Monday, February 28, 2005

Commentary on ChoicePoint

Scott Bradner (a consultant with Harvard University's University Information Systems) recounts in NWFusion what are, in his view, the failings of ChoicePoint brought to light in the latest incident and hopes that it will lead to national mandates to protect personal information:

Dumber decisions - safer world?:
  • "The company's validation procedures for permitting access to its databases was clearly inadequate. Maybe the company decided that it was too expensive to do things correctly - for example, by visiting all companies before granting access?
  • ChoicePoint didn't tell any of the people whose data was stolen that that they were at risk for identity theft for almost five months. The company said it was the cops who didn't give a hoot about warning people that their good names were in eminent danger and told ChoicePoint not to tell anyone. Maybe, but ChoicePoint's later actions indicate that it was not exactly eager to do what was right.
  • When ChoicePoint finally admitted that something had happened, the company downplayed it and said that the only people who were at risk were 35,000 or so Californians. Perhaps not coincidentally, California by law is the only state where people whose private information is exposed by such breaches must be notified .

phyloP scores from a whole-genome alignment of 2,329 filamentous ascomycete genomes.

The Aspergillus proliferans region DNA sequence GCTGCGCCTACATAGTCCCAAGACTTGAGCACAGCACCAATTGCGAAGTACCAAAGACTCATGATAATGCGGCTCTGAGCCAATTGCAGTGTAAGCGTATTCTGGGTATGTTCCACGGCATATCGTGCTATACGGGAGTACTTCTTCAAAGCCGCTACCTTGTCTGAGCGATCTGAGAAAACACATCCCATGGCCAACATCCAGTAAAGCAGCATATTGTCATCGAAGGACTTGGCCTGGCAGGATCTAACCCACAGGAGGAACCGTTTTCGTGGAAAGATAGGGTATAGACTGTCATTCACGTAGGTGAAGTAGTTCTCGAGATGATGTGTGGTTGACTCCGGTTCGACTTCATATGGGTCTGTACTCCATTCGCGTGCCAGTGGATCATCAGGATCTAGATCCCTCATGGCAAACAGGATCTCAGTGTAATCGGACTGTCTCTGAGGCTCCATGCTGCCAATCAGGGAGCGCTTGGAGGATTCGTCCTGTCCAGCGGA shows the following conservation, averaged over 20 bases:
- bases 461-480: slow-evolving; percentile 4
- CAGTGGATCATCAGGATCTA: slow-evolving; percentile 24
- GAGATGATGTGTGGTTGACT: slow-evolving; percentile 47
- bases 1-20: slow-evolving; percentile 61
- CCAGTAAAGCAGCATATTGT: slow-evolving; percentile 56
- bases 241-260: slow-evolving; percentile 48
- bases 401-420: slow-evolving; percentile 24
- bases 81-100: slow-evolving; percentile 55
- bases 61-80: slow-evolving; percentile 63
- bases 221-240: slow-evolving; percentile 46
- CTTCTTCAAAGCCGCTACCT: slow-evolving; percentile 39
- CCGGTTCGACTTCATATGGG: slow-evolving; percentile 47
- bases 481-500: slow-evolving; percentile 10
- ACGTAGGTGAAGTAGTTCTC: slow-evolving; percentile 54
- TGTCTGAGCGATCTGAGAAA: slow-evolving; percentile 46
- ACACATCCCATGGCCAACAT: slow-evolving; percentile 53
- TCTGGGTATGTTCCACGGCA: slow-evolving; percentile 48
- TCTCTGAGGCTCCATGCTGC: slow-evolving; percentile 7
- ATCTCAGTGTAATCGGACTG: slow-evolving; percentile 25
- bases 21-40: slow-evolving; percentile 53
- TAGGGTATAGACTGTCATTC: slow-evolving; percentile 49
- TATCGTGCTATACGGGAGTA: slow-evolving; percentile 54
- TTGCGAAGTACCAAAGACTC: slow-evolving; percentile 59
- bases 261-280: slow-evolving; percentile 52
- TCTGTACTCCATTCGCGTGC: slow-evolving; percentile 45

• Only after considerable pressure, including a letter from 38 state attorneys general demanding that people at risk in their states also be notified, did ChoicePoint belatedly say it would send letters to 110,000 additional people. (One wonders if the attorneys general of the other states think that identity theft is OK.) Since that expansion, there have been news reports that the number of people whose data was accessed might exceed 500,000.
  • ChoicePoint includes information that it doesn't need to in the reports it provides - such as a Social Security number in its personal property and personal auto reports (samples of which are on the company's Web page ). I understand the company might want to include the ability to look someone up using a Social Security number, but I don't understand why "

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